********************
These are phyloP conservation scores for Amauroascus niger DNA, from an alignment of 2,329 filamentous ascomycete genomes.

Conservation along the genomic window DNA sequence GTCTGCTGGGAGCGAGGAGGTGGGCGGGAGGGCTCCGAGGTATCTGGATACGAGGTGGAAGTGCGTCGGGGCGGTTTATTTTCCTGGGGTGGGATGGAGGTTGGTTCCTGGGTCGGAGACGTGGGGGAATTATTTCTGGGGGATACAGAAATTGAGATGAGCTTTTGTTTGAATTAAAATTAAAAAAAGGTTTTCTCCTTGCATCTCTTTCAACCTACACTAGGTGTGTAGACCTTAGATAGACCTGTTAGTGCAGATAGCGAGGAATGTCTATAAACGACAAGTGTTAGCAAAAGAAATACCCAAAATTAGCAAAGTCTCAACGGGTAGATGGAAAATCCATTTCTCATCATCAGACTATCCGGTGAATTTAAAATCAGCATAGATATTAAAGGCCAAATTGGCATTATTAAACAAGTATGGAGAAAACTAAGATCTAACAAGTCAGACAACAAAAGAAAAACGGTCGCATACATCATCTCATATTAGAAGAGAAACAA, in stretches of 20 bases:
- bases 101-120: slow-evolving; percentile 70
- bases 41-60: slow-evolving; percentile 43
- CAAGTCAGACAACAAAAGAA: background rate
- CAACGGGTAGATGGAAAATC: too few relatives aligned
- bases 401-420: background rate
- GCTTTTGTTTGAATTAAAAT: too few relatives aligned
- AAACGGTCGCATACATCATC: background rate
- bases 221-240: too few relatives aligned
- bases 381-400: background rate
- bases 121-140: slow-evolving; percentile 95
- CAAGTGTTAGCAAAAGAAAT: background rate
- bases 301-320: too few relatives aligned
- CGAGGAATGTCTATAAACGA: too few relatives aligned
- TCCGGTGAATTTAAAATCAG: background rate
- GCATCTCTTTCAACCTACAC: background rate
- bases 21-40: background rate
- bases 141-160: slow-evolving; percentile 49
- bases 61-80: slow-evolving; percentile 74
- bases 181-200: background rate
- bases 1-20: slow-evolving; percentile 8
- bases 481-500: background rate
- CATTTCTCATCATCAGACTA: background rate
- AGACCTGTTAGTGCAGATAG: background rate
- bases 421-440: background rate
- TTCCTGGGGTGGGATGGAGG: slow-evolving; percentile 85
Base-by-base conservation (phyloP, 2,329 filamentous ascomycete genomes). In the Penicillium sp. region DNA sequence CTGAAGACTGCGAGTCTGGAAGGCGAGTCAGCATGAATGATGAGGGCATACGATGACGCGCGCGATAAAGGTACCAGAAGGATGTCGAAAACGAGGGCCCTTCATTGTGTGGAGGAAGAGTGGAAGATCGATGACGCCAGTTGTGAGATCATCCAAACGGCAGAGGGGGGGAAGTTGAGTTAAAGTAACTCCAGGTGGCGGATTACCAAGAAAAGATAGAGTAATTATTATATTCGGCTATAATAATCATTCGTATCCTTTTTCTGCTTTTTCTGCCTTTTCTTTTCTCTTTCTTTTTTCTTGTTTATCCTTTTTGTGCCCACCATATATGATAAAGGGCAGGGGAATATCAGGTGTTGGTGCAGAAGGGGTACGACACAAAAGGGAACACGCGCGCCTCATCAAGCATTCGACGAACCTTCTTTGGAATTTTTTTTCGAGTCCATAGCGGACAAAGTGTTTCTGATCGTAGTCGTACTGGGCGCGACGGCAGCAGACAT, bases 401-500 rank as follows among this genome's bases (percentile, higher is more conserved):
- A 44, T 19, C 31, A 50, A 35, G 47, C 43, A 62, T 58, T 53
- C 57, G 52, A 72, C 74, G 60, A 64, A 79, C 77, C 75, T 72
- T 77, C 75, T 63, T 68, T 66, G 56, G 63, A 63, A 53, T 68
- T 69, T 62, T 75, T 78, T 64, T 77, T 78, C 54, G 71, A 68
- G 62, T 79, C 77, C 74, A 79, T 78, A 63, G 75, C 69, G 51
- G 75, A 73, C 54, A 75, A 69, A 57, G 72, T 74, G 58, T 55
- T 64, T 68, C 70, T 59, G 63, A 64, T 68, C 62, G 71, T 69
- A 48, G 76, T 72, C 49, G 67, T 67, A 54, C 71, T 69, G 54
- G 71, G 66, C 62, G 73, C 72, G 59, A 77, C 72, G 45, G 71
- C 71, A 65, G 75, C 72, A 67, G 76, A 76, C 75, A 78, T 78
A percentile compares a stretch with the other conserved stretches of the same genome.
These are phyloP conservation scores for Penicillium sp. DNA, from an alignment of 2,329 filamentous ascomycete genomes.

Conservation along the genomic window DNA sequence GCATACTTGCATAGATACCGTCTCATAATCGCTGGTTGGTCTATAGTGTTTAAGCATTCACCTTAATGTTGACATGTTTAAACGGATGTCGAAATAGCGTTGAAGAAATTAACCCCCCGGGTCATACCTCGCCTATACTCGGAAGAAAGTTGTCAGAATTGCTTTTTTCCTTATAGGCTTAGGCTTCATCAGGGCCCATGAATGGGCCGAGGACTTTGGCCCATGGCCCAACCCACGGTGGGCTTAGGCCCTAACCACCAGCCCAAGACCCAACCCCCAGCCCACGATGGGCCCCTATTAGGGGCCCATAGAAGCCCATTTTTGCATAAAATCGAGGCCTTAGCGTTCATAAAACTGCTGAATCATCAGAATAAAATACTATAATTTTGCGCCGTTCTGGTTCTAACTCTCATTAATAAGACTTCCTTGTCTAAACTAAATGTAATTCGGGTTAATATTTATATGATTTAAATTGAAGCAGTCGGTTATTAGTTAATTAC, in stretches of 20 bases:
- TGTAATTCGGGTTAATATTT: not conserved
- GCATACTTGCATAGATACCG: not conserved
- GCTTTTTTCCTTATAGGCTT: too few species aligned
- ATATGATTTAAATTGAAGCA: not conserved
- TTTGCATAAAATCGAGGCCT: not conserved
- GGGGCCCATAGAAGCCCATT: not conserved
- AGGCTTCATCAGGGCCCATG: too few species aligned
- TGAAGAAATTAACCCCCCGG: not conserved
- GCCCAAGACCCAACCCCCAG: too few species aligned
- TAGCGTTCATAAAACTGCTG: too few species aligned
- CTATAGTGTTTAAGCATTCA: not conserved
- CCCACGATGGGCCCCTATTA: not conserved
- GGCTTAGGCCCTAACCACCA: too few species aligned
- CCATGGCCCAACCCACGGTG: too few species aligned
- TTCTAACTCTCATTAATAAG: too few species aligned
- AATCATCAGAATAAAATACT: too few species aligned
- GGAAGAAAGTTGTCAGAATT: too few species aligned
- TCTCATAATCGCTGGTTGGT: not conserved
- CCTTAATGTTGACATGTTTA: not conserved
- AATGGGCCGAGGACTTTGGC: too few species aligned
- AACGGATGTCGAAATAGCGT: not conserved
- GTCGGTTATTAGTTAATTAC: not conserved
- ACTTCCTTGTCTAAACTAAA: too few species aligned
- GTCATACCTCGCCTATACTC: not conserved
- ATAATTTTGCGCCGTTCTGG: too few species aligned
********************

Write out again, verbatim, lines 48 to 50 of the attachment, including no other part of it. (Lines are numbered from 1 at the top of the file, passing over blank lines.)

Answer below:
- AGGCTTCATCAGGGCCCATG: too few species aligned
- TGAAGAAATTAACCCCCCGG: not conserved
- GCCCAAGACCCAACCCCCAG: too few species aligned